There is a certain kind of futility attached to the artist statement when you make work like mine. It suggests a level of intellectual authority or conceptual boundary on work that is in some ways disingenuous. In fact, my work method is procedurally messy, historically contingent and purposefully disorienting. The works in this exhibition are likewise in a critical (and at times highly problematic) dialogue with the historical conventions of abstract painting—a project that has preoccupied me for over a decade. And though it has been tempting (and in some ways inevitable) to read the work as a knowing critique of historical models of self-expression, it is my hope that my work appears slightly more puzzling and unexpected, and perhaps less fixed to any certain interpretative or critical position. As a result, while acknowledging the interpretive procedures at play in viewing painting, I have become increasingly comfortable with a more fluid and open-ended discourse around the work.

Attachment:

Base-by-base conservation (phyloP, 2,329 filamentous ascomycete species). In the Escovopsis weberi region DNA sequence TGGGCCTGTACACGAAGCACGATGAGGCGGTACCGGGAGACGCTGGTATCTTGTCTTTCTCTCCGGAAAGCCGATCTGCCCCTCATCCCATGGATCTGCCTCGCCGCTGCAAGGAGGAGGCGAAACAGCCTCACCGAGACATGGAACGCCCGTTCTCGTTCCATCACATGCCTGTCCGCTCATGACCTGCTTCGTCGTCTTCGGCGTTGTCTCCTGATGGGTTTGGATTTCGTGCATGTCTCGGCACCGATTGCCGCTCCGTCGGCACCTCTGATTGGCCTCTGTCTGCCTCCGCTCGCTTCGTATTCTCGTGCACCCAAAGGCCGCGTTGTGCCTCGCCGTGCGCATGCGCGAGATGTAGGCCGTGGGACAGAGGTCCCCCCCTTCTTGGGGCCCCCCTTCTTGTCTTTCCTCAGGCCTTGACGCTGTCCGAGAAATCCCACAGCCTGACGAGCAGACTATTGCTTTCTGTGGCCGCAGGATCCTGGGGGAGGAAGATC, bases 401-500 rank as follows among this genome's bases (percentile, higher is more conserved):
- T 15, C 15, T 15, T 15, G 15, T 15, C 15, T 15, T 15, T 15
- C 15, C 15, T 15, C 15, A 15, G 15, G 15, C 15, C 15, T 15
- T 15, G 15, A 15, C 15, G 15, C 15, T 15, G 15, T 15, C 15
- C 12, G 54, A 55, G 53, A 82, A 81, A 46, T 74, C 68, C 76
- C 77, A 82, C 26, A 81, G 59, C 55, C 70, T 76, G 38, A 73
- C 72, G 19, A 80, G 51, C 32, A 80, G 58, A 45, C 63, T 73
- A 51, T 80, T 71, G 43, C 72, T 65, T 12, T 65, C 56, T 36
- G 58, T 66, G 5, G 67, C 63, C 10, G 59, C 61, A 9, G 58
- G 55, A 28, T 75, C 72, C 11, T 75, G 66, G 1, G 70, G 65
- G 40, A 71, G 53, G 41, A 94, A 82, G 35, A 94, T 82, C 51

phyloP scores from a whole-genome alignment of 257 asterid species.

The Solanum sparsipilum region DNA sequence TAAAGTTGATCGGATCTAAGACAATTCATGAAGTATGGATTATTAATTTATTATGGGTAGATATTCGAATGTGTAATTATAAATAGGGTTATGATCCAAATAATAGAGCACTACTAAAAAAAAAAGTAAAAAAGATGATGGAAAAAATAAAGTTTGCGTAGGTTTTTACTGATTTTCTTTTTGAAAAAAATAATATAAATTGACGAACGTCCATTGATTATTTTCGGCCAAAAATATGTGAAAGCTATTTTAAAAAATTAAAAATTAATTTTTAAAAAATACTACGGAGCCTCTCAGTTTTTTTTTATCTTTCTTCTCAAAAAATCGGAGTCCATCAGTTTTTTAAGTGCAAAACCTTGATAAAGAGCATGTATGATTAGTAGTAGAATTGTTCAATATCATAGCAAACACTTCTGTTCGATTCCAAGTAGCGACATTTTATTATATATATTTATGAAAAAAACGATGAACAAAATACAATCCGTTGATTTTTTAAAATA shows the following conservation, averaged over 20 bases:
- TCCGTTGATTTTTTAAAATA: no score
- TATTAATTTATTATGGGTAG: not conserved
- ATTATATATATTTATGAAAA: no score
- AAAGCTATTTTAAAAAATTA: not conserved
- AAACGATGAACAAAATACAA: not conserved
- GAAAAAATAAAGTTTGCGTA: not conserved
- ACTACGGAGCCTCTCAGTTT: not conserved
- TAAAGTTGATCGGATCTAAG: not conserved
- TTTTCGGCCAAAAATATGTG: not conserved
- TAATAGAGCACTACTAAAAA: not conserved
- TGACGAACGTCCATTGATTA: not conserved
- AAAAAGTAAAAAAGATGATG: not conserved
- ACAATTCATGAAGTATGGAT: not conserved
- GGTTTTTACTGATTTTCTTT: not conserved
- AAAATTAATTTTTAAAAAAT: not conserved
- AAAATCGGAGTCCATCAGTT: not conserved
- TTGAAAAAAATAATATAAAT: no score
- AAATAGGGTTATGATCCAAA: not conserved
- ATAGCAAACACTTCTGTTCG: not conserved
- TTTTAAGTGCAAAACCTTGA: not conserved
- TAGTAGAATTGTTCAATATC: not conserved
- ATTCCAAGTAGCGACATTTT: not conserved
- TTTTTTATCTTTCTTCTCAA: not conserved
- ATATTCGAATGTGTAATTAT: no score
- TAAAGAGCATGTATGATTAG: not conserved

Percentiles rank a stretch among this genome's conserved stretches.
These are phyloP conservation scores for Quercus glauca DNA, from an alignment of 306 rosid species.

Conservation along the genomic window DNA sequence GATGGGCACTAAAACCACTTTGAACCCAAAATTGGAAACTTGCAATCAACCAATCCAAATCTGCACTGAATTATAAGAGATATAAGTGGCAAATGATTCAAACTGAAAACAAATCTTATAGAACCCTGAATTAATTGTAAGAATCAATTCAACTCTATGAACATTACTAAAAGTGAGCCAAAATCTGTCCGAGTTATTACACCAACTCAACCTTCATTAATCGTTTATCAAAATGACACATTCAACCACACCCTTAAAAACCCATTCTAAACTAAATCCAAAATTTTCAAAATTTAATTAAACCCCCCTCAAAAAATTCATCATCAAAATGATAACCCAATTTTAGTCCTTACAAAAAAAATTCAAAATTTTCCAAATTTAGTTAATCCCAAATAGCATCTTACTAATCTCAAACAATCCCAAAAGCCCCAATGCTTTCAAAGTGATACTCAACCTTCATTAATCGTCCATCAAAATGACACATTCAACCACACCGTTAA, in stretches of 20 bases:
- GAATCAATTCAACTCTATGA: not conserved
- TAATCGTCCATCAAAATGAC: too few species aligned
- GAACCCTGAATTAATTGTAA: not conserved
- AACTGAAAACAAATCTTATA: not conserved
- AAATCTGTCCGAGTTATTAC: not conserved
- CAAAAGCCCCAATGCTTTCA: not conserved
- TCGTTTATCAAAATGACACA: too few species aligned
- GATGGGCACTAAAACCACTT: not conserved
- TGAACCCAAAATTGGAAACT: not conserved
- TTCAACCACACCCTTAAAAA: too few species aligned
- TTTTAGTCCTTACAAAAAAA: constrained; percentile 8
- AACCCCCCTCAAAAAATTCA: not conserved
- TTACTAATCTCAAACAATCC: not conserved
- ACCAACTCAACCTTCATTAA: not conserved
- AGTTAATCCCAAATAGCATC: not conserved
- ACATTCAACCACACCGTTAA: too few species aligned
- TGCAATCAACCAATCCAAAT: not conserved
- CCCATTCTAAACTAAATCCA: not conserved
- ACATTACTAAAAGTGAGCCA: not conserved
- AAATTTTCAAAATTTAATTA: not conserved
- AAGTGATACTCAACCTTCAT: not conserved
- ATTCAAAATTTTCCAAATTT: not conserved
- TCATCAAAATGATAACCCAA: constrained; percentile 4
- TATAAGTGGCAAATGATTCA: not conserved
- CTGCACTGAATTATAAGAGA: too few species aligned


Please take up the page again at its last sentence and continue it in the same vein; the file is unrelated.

A viewer with some knowledge of my recent practice will note some rather shifts from previous exhibitions—perhaps most obvious being the use of craft glitter in large sections of the paintings. This material departure is an extension of my ongoing interest in creating a visually disorienting, even manic visual dynamic within the work. The application of glitter, which reflects light in unpredictable ways and provides a visual barrier to reading the paintings in a traditionally spatial manner, seemed to me an obvious next step in the work. Glitter also has the added benefit of functioning as a strong cultural signifier of low tech ornamentation, nostalgia and kitsch--in keeping with my use of faded supergraphics and over-crafted decorative gestures, and in direct tension with a variety of expressionist tropes which attempt to purposefully complicate any easy reading of the work. In previous exhibitions, I have employed the term “fever vision” (from Max Ernst in the early 1920s) to describe a kind of visual delirium and psychological slippage that can occur in front of certain kinds of art. Yet through the years, the central issue of my painting has remained intact: how does one make abstract paintings that appear knowing, without succumbing to easy cynicism; or visually enticing without collapsing into feigned sentiment or pastiche. This exhibition is my current answer.